Pathfinder portfolio manager Hamesh Sharma does a deep dive into some worrying trends created by easy online investing.
Over the last few months, I’ve had many friends ask me if stocks such as Air New Zealand “are good shares to buy right now?” Many of them have never bought shares before.
This highlights to me just how real the current retail euphoria in stock markets is. It also prompted me to investigate the impact retail investors are having on markets right now.
So, what’s driving this meteoric rise of the retail investor? There are a few factors at play.
Pre COVID-19, share trading by small investors was already percolating. The movement was being stoked by discount broking platforms and the onset of slick investor platforms that facilitate easy online trading.
Fractional share ownership, popularised by innovative platforms like Sharesies, allows retail players to buy shares cheaply. It makes investing widely accessible.
When COVID-19 hit, it was a perfect storm. Quarantine boredom during lock-down combined with the sharp fall in equities saw a massive surge in retail investor buying.
Punters were ripe for it with a silent refrain that went something like this:
“I can’t go to the casino or get involved in a sports bet with the season on hold, so I’ll have some fun trading the stock market.”
The four major U.S. retail brokers reportedly picked up a million new customers over March and April. Outstripping them all though was Robinhood, the app-based pioneer of zero-fee trading.
Robinhood’s customer base was a mirror for sports betting; risk-taking men aged 25-34 looking for a thrill or easy money. They’ve become a big, opaque, driving force of risk, especially over the short time horizons, accounting for 20% of retail investment flows in the U.S.
The charts below from Citi, show how retail investors have been a major player in US equities.
This is not just a U.S. centric story.
Closer to home, research from corporate advisory firm Vesparum Capital highlights Australian retail investors were net buyers of $9bn in equities between late February and mid-May, while institutional investors have fled the market to the tune of $11bn.
In China, the local market is surging, and five years after China’s last big-equity boom ended in tears, there are renewed signs of euphoria among the nation’s investing base.
Turnover has soared, margin debt is rising at the fastest pace since 2015 and online trading platforms are struggling to keep up.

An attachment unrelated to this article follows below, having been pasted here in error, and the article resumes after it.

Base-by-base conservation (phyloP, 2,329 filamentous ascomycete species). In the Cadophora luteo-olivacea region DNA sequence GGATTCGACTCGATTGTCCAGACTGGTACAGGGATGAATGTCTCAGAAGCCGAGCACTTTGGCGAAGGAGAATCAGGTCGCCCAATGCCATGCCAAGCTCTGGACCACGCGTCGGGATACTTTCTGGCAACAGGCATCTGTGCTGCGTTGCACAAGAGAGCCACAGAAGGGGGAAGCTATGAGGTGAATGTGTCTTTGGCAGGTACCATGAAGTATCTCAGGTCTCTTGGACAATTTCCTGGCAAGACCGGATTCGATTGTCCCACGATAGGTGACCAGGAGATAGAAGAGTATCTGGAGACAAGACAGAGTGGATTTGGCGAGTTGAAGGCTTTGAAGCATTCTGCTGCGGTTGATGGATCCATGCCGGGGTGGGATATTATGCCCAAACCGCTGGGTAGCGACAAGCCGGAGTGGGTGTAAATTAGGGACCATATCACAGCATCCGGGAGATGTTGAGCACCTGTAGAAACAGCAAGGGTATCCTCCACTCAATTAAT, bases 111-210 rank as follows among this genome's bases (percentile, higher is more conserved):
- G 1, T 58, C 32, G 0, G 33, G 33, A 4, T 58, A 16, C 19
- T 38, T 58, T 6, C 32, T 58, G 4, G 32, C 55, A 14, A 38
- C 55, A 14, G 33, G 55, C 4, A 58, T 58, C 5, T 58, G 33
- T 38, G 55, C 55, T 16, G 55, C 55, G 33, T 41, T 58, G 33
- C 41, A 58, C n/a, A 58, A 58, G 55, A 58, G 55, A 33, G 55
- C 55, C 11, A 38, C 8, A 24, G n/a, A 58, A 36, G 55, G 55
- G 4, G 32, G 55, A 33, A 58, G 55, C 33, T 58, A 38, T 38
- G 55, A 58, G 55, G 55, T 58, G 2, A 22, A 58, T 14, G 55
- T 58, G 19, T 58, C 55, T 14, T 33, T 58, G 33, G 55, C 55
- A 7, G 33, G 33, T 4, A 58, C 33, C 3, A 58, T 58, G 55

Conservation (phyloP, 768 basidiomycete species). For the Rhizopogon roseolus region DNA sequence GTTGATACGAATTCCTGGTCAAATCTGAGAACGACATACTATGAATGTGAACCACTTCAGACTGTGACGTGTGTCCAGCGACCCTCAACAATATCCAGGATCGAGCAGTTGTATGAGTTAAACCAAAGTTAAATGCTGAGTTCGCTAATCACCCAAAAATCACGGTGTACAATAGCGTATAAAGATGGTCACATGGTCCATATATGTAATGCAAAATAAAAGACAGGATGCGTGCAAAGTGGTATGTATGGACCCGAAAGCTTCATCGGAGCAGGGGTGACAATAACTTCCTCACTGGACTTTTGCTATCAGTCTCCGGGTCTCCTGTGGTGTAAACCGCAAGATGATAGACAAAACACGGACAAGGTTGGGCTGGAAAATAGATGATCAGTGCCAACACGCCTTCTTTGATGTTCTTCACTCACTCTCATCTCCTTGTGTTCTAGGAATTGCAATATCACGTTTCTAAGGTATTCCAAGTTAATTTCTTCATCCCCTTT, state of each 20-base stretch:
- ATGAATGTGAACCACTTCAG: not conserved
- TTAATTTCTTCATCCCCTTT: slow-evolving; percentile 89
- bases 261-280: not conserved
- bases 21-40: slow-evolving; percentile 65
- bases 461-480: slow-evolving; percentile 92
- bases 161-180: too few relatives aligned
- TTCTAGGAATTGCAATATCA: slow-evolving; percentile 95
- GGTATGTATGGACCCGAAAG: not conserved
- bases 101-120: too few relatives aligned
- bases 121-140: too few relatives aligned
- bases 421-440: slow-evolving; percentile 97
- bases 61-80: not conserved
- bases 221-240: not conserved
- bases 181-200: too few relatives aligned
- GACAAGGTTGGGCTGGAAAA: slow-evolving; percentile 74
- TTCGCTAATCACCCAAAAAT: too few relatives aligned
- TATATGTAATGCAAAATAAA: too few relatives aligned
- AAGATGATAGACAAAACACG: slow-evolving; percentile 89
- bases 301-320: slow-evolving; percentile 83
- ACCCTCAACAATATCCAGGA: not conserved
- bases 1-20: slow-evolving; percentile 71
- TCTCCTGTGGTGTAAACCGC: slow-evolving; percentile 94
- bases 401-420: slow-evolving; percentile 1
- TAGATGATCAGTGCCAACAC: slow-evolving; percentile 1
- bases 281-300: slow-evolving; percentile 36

Is this the next Dot.Com bubble waiting to explode?
With the rise of social media platforms, retail participation has mobilised in an unprecedented manner, courtesy of Reddit and Twitter. It’s reminiscent of the cryptocurrency markets in 2017.
This has seen some ridiculous moves with some small company share prices, where things look completely irrational.
A notable example is car rental business Hertz, which filed for Chapter 11 (a preliminary form of bankruptcy involving corporate restructuring) on 22 May; Billionaire hedge fund founder Carl Icahn sold his 39% stake for $0.72 on 26 May to realise a loss of $1.8bn.
By 8 June, Robinhood punters had driven it back up to $5.53 on enormous volume despite the bankruptcy steps.Reality has slowly been restored and Hertz is currently trading down at $1.58.
As of 14 April, the US shale exploration pioneer, Chesapeake had 216,915 Robinhood shareholders. It filed for Chapter 11 on 28 June.
ETF investors also continue to pile into airline stocks, with the U.S. Global Jets ETF attracting record fund flows. Companies – like airlines – who have had a good brand in the past but whose business has been obliterated by Covid-19 don’t typically make good investments.
Closer to home, we have seen this dynamic play out particularly through Air New Zealand shares. Judging by investment flow data we see little doubt that it is the retail investor propping up the stock price at what we see as a material over-valuation.
So how could this end, and what are the investment Implications?
We are in a bubble in certain areas of the market, particularly true in the low quality end of the investment spectrum.
At Pathfinder we are avoiding such companies and focussing on strong business models. We are far less concerned about “overvaluation” in glamour stocks like the major technology companies and remain bullish on the sector on a medium-term view.
There are open questions as to whether this surge in retail activity will subside as lockdowns world-wide ease further, or if this is a longer-term change in the dynamics of the market. But one thing for sure is that the bubbly areas of the market by their very nature are reliant on ever more money coming in to keep them going.
For a true correction of the bubble, there needs to be a catalyst. It could be from geopolitical uncertainty, a trade war, higher interest rates or a sharp drop in economic growth.
While we would not bet against retail trends, we are certainly not following them. We continue to invest in stocks where we see a solid medium-term investment outlook and themes.
And while we’re all for the rise in the popularity of stock market investing, for many retail investors we believe it is important people do their homework and/or rely on experts when managing their hard-earned investment funds.
At the very least, they should understand risk, as much as the possibility of the returns they’re chasing.
Hamesh Sharma is a portfolio manager with Pathfinder Asset Management. This column is not financial advice or a recommendation to buy or sell any share or financial product.